Dried and ground aerial parts (569 g) of R. platanifolia were extracted successively with hexane, acetone and methanol. Solvents were removed at reduced pressure to obtain the corresponding extracts which gave negative tests with the alkaloids Dragendorff reagent. The hexane extract (11 g) was fractionated by VCC eluted with hexane-Me2CO gradient system. Fractions eluted with hexane afforded mixture A, those obtained with hexane-Me2CO 19:1 produced mixture B and the hexane-Me2CO 9:1 eluates gave mixture C. Purification of mixture A (350 mg) by FCC eluted with hexane-EtOAc 49:1 afforded after preparative TLC (benzene-EtOAc 49:1) β-caryophyllene 8R,9R-oxide (1, 8 mg).17 B gave a mixture of β-sitosterol (8)19 and stigmasterol (9)20 (123 mg) whose mother liquours (222 mg) were further purified by FCC (hexane-Me2CO 4:1) followed of preparative TLC (hexane-Me2CO 9:1, x 2) to obtain tsoongianolide A (2, 8 mg)13 and tsoongianolide B (3, 12 mg).13 Purification of mixture C (681 mg) by FCC eluted with hexane-Me2CO 4:1 followed of preparative TLC (benzene-EtOAc 4:1) produced 20 mg of 3. The acetone extract (16 g) was purified by VCC using hexane-EtOAc mixtures of increasing polarity. The hexane eluates afforded mixture D; mixtures E, F, and G were obtained with hexane-EtOAc 19:1, and mixture H with hexane-EtOAc 9:1. Mixture D (408 mg) was purified using a VCC eluted with hexane to obtain a mixture of 8 - 9 (20 mg). Mixture E afforded by recrystallization (hexane-EtOAc) ligularenolide (5, 58 mg).13-15 Mother liquors of 5 (624 mg) were purified by FCC eluted with hexane-EtOAc 19:1 to obtain 85 mg of 5. Mixture F (960 mg) was subjected to FCC (benzene-EtOAc 9:1) to obtain compound 3 (17 mg) and tsoongianolide D (4, 80 mg).13 Mixture G (180 mg) was purified by preparative TLC (hexane-EtOAc 3:1) to obtain compound 4 (35 mg). Mixture H (655 mg) produced by VCC (hexane-EtOAc 9:1) compound 4 (32 mg) and 2-oxoerenophil-1(10),7(11),8(9)-trien-12,8-olide (6, 11 mg).15,16 The methanol extract (25 g) was fractionated by VCC eluting with EtOAc-MeOH mixtures of increasing polarity to produce 350 mg of sucrose, β-sitosteryl glucopyranoside (10, 180 mg)21 and mixture I (1.2 g) from the EtOAc-MeOH 3:2 eluates. Mixture I (950 mg) was purified through a sephadex LH-20 column eluted with H2O-MeOH 1:1 to obtain chlorogenic acid (7, 45 mg).18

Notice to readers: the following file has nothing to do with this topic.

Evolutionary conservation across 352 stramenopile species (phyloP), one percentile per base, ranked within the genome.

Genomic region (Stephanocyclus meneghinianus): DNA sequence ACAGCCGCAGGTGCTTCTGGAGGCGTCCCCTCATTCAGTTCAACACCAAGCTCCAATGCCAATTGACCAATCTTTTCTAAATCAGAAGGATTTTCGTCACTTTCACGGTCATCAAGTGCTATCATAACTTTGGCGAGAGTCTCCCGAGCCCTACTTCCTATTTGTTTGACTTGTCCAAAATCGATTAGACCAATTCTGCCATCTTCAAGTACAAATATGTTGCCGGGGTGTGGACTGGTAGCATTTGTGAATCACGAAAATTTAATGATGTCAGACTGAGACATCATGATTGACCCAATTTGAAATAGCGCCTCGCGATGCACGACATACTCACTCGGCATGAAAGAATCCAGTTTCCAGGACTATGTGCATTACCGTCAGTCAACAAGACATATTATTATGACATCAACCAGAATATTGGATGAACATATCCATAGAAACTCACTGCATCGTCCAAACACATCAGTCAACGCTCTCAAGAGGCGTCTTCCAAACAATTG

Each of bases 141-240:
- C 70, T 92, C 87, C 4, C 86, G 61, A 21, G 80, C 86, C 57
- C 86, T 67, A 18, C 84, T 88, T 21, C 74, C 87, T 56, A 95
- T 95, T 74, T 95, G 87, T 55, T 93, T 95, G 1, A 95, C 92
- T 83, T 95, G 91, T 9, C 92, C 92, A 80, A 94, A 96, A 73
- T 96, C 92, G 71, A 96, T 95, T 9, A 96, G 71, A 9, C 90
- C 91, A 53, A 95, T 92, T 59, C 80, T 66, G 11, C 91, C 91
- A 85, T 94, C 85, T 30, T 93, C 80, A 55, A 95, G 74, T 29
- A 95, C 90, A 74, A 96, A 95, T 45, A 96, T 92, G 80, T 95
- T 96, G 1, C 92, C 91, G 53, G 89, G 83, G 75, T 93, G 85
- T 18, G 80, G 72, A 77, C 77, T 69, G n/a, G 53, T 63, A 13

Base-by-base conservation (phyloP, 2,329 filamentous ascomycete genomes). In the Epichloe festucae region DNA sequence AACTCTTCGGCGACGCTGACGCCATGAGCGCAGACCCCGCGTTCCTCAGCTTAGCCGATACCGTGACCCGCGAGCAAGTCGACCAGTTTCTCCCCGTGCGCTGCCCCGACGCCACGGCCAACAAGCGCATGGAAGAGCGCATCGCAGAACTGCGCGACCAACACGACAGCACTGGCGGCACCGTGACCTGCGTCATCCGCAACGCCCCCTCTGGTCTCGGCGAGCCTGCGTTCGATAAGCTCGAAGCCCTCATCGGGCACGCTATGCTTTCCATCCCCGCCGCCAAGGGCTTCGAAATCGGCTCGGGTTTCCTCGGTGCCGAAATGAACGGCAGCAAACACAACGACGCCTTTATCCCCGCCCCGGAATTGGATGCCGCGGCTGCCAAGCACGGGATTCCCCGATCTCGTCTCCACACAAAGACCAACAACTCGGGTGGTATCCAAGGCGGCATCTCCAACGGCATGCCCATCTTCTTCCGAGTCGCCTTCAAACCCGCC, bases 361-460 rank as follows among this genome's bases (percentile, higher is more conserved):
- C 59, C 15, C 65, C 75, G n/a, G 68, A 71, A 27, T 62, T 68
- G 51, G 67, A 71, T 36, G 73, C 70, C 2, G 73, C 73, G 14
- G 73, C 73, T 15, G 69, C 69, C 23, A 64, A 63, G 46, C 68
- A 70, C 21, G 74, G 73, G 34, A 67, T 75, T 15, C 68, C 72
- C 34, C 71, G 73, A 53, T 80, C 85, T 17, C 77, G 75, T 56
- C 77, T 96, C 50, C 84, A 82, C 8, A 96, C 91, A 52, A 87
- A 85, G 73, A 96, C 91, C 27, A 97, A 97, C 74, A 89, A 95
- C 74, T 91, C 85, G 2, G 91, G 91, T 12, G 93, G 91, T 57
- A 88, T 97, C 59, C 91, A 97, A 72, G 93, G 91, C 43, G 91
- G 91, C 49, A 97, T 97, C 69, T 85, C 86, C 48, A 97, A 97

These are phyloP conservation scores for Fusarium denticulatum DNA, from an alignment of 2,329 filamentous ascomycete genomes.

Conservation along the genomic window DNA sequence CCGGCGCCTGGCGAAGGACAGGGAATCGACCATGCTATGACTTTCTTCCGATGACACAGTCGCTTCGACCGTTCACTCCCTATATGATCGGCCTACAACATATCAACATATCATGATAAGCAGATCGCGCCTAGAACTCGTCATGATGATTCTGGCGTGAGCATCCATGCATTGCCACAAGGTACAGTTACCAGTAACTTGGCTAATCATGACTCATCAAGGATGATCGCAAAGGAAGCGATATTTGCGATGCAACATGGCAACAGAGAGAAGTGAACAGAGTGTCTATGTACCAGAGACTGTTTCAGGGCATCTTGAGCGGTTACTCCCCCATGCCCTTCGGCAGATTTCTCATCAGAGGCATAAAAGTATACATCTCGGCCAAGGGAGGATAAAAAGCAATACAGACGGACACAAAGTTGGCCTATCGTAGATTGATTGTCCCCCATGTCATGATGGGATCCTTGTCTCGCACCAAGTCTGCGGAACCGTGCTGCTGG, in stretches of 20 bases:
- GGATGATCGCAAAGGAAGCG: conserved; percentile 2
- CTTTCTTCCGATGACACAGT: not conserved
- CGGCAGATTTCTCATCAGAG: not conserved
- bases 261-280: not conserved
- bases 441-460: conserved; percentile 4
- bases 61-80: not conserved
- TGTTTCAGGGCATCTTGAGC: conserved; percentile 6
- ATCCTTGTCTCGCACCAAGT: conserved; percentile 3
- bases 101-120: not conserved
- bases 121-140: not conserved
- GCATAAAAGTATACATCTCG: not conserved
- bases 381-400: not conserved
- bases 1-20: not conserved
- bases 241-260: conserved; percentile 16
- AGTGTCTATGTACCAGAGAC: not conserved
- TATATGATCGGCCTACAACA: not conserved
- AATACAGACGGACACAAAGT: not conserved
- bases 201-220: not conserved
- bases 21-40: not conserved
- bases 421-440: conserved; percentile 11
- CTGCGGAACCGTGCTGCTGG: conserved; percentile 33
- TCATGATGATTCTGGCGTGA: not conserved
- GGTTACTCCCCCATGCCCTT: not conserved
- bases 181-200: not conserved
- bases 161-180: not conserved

Tsoongianolide A (2): colorless oil; [α]25 +15 (c 0.12, CHCl3); IR (CHCl3) νmax / cm-1: 3390, 1762, 1651; 1H NMR (CDCl3, 400 MHz) see Table 2S; 13C NMR (CDCl3, 100 MHz) see Table 1S; EIMS m/z 248 [M] (45), 230 (85), 178 (100).